>>> attention on the fragment only. Is that what you're saying or am I
>>> misunderstanding?
>>> I'm asking because that has not been the consensus in the media
>>> fragments WG as of today and if there is a discussion to be had, we
>>> should take this back to the mf WG. It is an interesting view and has
>>> actual technical implications - e.g. "#" could deliver the raw data
>>> without requiring an adapted container since it could be assumed that
>>> the core decoding environment is already set up - an adapted container
>>> is however required in the "?" case since the "?" creates a new
>>> resource.
>> by an "adapted container" do you mean something like Ogg Skeleton, ie.
>> a video container that records the desired in/out points?
> Yes - as and where necessary.
>> I agree with David's suggestion, as I understand it in the context of
>> HTML5: the UA may present the context of media segments that use '#'
>> and '?' syntax differently.
> Understood.
> Right now, the WG has defined that "There should be a way to get the
> context of the fragment through an out-of band measure for
> applications, and a simple change of the URI for users."
> (http://www.w3.org/2008/WebVideo/Fragments/wiki/Issues#In-context_.2F_Out-of-context)
> How we are proposing to do that has not been defined FAIK.
> We need to take this suggestion back as an option for having the user
> agent decide on whether to display the context or not.
> I quite like the idea that a media fragment that was requested with
> the query "?" in the URI displays a focus on the fragment. It makes
> sense since it is a new resource anyway by definition.
> A ""#" specified media fragment however is really only pointing at a
> subpart of a resource, so it would make sense to present the context,
> also making the user experience closer to the HTML fragment user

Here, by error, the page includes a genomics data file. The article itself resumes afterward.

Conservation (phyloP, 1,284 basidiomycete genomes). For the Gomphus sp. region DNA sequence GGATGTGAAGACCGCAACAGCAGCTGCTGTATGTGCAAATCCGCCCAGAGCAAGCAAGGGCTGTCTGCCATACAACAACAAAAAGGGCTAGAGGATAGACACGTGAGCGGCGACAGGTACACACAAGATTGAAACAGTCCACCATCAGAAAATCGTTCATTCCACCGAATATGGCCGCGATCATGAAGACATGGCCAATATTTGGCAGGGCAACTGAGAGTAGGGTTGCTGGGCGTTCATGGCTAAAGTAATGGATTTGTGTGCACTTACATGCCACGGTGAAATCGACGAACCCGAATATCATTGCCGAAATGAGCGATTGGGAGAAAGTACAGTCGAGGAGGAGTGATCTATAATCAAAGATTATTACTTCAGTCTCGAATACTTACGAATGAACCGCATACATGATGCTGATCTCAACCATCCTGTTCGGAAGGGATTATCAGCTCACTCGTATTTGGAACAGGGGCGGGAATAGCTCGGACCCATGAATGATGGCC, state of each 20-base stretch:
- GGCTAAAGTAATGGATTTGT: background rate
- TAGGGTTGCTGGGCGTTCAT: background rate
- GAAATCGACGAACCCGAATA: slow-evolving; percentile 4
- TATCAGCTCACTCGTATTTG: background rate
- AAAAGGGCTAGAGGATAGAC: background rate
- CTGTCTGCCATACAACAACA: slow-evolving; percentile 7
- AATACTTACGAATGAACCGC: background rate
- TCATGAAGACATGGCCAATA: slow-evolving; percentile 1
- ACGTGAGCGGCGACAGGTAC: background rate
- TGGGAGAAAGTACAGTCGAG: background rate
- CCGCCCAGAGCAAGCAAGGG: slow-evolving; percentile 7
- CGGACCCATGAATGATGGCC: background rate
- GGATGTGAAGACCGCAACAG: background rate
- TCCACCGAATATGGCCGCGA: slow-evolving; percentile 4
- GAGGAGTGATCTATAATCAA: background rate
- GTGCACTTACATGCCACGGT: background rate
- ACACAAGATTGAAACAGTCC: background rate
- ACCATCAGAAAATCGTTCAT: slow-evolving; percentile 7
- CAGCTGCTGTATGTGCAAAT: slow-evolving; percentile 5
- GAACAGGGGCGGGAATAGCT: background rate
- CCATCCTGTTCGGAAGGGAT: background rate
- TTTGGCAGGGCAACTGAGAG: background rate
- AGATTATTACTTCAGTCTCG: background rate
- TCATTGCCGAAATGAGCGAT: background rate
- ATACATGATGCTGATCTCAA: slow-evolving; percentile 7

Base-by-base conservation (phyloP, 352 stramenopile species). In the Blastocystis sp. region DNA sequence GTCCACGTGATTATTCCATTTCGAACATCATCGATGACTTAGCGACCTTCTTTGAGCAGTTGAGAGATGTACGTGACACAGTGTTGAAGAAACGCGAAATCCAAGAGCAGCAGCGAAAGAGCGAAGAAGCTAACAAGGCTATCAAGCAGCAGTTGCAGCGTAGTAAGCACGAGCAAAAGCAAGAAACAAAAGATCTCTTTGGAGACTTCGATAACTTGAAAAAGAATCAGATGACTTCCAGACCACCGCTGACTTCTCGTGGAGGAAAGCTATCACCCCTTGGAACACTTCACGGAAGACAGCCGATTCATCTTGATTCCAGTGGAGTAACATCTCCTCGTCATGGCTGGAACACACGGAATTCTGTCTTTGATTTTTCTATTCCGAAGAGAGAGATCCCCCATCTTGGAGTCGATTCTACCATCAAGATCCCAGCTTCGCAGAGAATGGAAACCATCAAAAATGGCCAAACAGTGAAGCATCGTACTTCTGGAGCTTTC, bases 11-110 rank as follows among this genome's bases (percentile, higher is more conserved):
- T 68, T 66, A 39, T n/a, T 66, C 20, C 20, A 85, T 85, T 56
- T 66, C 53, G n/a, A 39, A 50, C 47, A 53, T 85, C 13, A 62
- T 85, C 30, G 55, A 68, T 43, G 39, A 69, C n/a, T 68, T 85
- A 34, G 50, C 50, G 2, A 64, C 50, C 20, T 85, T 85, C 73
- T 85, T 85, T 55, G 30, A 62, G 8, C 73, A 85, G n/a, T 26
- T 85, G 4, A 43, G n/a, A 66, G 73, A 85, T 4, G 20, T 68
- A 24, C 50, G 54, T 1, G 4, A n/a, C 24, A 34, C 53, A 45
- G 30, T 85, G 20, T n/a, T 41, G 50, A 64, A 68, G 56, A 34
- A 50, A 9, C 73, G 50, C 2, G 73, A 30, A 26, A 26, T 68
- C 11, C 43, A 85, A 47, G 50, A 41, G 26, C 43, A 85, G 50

> experience.
>> However I don't think this should change how we do data transport (ie.
>> the HTTP and the media container). I'd suggest that the scope that
>> should be covered in HTML5 is to suggest how much seek bar should be
>> displayed for the video.
> If the URI specifies which display mechanism to choose, it will not be
> necessary to add anything to HTML5 for it.
>> However when the user navigates on that seek
>> bar (by clicking on a random position), the UA may use whatever means
>> are appropriate for the media type [as suggested by the media
>> fragments wg] in order to retrieve that data.
> Yes, that section is still in flux. We could well define that if we
> use "#" to retrieve fragments and include the context, it makes sense
> to require from the user agent only to receive the container & codec
> setup information once, while consecutive fragment retrievals on the
> same resource will only need the decodable data byte range. If I'm not
> mistaken, this is the way in which seeking is currently implemented in
> Firefox for the video element with Ogg Theora. "Header" type
> information is not transmitted each time a seek is undertaken. For
> other container/codec formats this may not be possible in this way,
> but similar bandwidth-saving suggestions can be made.
> Cheers,
> Silvia.

Baroula que barouleras, au tiťu toujou t'entourneras.

Received on Friday, 8 May 2009 17:30:01 UTC